Why Do We Need to Memorise Stuff at School? #218 (P)
On the Amish, Aristotle and Schiller’s Ballads
Dear supporters of Daily Philosophy,
Today my daughter, about to change from primary to secondary school, asked me the question that has probably haunted most parents: Why do we need to memorise all that stuff in school?
This article is my answer to her.
What is the value of school?
What is the value of a sewing class, for example, at a time when nobody in their right minds voluntarily sews at home? To buy a T-shirt is a lot cheaper than to make one, especially if one considers the time spent in addition to the tools and materials needed. Or what is the point of a pottery class?
But it does not end with crafts. What is the actual value of much of arithmetic for the average human life? I can confidently say that I have, in my 55 years on this Earth, never performed a division by hand, except when being forced to by a teacher. (I can be so sure because I immediately forgot how to do this after primary school was over). The only manual calculations that occur in my daily life are additions, subtractions and multiplications of single-digit numbers. For everything else I use my phone or my computer. The only remarkably hard arithmetic skills that would actually have been useful, time calculations, we never learned at school: If my daughter’s class begins at 8:15 and lasts 75 minutes, when do I have to pick her up again? Or: If I go for a 17 day holiday on July 28th, when will I arrive back home? It doesn’t help that we’re still counting these things the way the ancient Babylonians thought would make the most sense: in number systems based on 12 and 60, while trying to covert the results to decimal on the fly.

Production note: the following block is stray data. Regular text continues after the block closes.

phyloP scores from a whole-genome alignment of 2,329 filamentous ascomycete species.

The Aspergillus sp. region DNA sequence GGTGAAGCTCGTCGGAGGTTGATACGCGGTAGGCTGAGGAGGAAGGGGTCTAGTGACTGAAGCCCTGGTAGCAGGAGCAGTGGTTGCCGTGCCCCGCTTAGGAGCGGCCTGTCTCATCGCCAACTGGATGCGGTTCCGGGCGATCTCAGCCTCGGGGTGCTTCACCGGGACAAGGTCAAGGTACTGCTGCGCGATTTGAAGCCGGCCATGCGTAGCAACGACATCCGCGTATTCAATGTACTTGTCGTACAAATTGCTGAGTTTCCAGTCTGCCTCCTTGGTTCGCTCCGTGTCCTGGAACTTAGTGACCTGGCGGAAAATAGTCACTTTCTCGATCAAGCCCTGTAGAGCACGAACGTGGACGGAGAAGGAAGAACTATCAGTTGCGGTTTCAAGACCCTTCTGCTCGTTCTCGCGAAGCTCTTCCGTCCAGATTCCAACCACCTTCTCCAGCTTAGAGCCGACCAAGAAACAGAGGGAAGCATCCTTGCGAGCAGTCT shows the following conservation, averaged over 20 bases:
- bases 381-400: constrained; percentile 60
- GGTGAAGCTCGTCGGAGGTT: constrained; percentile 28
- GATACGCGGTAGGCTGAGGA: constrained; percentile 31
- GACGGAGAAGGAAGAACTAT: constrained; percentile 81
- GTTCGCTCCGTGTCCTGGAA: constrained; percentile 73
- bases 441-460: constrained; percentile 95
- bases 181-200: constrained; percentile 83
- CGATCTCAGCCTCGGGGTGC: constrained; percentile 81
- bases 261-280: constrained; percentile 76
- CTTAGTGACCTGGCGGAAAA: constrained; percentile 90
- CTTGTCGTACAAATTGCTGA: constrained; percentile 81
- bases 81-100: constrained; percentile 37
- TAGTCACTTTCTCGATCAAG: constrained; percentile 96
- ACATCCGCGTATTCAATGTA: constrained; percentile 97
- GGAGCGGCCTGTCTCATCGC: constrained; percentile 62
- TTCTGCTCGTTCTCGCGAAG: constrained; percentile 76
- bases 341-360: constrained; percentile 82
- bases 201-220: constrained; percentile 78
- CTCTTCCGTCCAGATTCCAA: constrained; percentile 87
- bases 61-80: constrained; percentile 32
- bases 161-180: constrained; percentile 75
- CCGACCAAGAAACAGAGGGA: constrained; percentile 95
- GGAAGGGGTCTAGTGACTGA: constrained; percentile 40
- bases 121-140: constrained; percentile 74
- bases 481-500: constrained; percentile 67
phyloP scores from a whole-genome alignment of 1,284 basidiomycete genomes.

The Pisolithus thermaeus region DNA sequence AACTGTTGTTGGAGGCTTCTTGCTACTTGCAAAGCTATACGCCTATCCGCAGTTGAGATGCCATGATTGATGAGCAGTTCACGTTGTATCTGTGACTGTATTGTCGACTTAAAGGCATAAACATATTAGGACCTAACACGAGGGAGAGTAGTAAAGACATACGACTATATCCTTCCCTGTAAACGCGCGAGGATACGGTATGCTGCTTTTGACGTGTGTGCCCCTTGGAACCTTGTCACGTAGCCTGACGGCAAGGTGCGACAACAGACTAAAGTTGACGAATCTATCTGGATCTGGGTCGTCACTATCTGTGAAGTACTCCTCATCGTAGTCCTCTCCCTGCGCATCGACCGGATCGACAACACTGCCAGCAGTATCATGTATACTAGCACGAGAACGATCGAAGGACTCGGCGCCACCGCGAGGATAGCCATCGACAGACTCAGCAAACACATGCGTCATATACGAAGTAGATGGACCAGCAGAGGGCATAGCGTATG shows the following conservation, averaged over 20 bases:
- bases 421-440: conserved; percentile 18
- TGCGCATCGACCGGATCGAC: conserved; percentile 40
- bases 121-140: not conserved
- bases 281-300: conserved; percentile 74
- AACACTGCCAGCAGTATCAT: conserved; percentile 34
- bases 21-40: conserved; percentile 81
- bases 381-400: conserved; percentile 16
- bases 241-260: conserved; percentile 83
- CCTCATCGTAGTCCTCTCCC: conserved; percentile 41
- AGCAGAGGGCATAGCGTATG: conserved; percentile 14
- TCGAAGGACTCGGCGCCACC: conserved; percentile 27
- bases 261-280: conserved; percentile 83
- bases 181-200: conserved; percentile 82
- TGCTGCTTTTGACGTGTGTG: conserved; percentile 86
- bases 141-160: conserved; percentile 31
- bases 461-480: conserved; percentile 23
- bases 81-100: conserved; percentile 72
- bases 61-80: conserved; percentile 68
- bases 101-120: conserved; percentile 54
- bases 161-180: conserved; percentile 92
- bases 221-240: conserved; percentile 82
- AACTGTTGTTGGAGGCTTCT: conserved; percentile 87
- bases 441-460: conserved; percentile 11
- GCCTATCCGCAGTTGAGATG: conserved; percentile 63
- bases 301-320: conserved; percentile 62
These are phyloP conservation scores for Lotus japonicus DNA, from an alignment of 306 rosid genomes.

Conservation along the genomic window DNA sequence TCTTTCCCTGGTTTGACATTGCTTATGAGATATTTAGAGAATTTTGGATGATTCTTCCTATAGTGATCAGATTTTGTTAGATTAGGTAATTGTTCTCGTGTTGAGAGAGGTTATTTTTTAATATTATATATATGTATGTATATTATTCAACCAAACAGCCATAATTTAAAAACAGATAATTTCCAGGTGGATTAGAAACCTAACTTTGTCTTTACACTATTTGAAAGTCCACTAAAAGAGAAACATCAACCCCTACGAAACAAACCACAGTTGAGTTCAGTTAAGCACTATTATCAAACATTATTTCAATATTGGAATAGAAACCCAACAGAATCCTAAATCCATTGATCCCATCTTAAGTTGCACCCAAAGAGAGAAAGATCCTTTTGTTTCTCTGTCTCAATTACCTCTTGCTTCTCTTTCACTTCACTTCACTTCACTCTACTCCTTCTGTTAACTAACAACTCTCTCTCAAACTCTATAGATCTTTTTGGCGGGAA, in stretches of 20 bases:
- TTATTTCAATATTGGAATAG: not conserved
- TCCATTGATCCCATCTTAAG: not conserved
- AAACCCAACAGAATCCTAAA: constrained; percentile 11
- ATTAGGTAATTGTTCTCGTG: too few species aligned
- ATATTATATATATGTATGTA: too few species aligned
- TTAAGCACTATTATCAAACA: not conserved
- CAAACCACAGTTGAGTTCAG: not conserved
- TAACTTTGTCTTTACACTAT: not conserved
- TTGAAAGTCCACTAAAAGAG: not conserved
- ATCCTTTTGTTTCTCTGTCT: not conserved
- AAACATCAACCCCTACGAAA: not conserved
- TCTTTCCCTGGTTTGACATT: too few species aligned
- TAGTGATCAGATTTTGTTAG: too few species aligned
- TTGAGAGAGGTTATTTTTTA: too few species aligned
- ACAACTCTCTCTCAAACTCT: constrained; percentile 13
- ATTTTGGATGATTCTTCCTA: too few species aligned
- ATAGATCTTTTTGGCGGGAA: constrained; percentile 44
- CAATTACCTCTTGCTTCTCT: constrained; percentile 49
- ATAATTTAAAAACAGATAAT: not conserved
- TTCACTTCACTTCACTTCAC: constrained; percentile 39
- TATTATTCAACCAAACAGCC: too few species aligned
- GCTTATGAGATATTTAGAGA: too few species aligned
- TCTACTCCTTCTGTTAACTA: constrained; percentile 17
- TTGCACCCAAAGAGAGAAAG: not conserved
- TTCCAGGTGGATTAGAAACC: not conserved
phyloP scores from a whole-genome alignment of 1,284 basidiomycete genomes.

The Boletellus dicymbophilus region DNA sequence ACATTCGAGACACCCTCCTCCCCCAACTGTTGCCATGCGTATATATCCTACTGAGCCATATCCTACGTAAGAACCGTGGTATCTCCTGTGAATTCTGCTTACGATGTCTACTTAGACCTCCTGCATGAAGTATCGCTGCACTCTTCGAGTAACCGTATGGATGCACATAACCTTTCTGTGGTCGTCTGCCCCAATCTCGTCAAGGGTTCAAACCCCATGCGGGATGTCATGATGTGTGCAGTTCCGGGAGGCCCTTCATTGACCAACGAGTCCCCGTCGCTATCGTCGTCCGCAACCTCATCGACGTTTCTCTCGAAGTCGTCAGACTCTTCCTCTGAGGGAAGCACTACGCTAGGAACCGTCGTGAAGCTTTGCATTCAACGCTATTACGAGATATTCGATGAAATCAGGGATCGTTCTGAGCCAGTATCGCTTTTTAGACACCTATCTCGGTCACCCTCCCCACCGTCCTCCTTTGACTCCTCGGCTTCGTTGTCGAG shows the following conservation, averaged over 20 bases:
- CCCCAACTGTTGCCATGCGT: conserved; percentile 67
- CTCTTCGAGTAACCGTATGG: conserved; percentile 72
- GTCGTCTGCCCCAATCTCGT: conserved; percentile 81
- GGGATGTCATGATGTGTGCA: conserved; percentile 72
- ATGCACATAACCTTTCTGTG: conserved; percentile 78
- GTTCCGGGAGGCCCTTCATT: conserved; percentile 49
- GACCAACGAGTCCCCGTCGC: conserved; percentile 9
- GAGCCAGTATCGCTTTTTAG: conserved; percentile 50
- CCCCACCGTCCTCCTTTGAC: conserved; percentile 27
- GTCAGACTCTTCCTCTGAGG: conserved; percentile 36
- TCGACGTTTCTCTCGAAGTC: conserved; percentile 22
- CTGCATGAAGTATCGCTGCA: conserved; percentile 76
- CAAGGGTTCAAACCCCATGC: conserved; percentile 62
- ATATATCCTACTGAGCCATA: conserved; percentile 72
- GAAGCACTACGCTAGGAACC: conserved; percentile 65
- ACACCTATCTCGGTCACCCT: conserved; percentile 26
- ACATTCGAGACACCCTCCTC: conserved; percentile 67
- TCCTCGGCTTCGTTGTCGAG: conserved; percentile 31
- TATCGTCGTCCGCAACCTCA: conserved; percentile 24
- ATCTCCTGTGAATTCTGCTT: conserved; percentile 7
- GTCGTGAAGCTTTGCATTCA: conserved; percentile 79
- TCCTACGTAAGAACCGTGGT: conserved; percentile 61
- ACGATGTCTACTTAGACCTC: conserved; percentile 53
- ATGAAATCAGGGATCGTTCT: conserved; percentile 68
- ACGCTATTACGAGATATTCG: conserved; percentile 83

And finally, memorisation: My father, a Greek man born in the 1930s, had been required to learn ancient Greek speeches by heart. Seventy years later, he could still recite multiple of Lysias’ speeches. My German mother, schooled in the 1940s, had memorised Schiller’s Ballads and would declaim the lines of “The Pledge” to the silent olive trees while our ancient Skoda careened down the dusty, sun-baked goat-paths toward some hidden beach.
I have sometimes envied them these treasures that they had assimilated, made part of who they were by incorporating them firmly into their minds. But a more practical person might ask: what benefit did they get from being able to recall the exact words put down by long-dead men? Was it really worth the trouble?
Today, my children are not asked to memorise poems or speeches any more. Schools try to reduce memorising to the absolutely necessary. Memorisation is seen as the lazy way to teach, and “knowledge” is at the rock bottom of educational achievements according to Bloom’s taxonomy. But is this development a good thing, sign of a progressive, modern education that hits just the right verbs in Bloom’s list? Or are we perhaps becoming poorer as a society because we do not any more own our culture in the way the generations before us did?
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